Pitts Special S-1C

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    Pitts Special S-1C, LITTLE STINKER

    Aerobatic biplane with a Continental C85-8FJ, 85 hp single-engine.

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    There are restrictions for re-using this media. For more information, visit the Smithsonian's Terms of Use page.

    IIIF provides researchers rich metadata and image viewing options for comparison of works across cultural heritage collections. More - https://iiif.si.edu

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    Pitts Special S-1C, LITTLE STINKER

    Aerobatic biplane with a Continental C85-8FJ, 85 hp single-engine.

    2 of 9

    Usage Conditions Apply

    There are restrictions for re-using this media. For more information, visit the Smithsonian's Terms of Use page.

    IIIF provides researchers rich metadata and image viewing options for comparison of works across cultural heritage collections. More - https://iiif.si.edu

    View Manifest

    View in Mirador Viewer

    Pitts Special S-1C, LITTLE STINKER

    Aerobatic biplane with a Continental C85-8FJ, 85 hp single-engine.

    3 of 9

    Pitts Special S-1C Little Stinker at the Udvar-Hazy Center

    The oldest surviving Pitts Special, Little Stinker was the second aircraft constructed by Curtis Pitts. It holds a place of honor suspended upside down just inside the entrance of the National Air and Space Museum's Steven F. Udvar-Hazy Center.

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    Boeing Aviation Hangar at the Steven F. Udvar-Hazy Center

    The Pitts Special "Little Stinker" hangs inverted above the walkway leading to the Boeing Aviation Hangar at the Steven F. Udvar-Hazy Center.
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    Hanging the Pitts Special S-1C "Little Stinker"

    The Pitts Special S-1C "Little Stinker" is lifted into display position.

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    Betty Skelton Piloting Pitts S-1C Little Stinker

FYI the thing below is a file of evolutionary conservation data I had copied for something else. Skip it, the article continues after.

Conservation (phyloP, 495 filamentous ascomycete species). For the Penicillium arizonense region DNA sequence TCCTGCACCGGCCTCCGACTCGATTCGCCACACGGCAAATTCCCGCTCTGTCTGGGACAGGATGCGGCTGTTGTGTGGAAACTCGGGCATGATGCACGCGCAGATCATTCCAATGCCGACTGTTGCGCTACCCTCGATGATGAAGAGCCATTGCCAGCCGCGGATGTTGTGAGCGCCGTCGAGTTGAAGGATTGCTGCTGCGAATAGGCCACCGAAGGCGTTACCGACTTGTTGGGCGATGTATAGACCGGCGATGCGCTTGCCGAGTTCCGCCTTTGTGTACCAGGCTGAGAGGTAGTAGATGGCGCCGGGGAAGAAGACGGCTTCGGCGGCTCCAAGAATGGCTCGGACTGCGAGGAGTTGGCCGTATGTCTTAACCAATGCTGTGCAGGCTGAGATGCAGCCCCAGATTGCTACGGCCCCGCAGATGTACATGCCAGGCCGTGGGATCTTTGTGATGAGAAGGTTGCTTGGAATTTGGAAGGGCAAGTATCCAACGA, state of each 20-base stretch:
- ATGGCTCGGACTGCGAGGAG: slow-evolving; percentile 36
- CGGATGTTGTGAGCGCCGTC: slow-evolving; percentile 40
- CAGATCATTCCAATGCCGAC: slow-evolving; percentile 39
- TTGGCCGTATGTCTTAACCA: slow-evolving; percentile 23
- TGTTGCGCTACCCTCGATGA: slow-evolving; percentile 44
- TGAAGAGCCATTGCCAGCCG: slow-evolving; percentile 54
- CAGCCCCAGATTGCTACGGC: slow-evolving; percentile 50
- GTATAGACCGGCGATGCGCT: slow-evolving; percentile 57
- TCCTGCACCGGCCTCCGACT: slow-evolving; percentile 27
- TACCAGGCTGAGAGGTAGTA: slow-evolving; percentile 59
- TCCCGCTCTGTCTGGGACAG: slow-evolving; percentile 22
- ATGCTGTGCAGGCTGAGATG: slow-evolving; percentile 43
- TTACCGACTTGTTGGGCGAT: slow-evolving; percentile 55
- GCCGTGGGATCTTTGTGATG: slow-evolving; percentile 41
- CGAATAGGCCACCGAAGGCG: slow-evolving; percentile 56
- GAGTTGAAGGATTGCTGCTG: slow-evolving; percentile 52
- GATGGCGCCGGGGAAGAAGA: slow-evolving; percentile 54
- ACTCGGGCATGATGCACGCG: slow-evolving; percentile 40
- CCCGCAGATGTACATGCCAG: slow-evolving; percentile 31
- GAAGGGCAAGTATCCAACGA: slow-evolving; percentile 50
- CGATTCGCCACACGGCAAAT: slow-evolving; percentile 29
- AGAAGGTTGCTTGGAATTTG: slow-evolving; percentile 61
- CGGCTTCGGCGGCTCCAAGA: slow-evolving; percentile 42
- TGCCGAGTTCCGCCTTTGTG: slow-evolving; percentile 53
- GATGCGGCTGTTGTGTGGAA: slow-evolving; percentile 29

Betty Skelton in the cockpit of the Pitts S-1C Little Stinker.

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    In Plane View: Pitts Special S-1C Little Stinker

    The single-piece wing with a racy sunburst paint scheme evoked speed and agility to the spectators and judges watching from the ground. The 6.5-degree sweep to the wing added stability to the tiny aircraft and allowed the pilot to access to the cockpit more easily.

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    Pitts Special S-1C Panorama

    Panoramic view inside the Pitts Special S-1C Little Stinker.

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Display Status:

This object is on display in the Boeing Aviation Hangar at the Steven F. Udvar-Hazy Center in Chantilly, VA.

Boeing Aviation Hangar

The oldest surviving Pitts Special, Little Stinker was the second aircraft constructed by Curtis Pitts. Pitts introduced the S-1 in 1945, the first of a famous line that dominated aerobatic competition throughout the 1960s and 1970s because of their small size, light weight, short wingspan, and extreme agility. Subsequent models still fly in all aerobatic categories and are standard aircraft for advanced aerobatic training.

Betty Skelton bought this airplane in 1948, and with it she won the 1949 and '50 International Feminine Aerobatic Championships. Her impressive flying skill and public relations ability heightened awareness of both aerobatics and the Pitts design. Skelton sold Little Stinker in 1951, but she and her husband later reacquired it and donated it to the Smithsonian. A volunteer crew restored it from 1996 to 2001.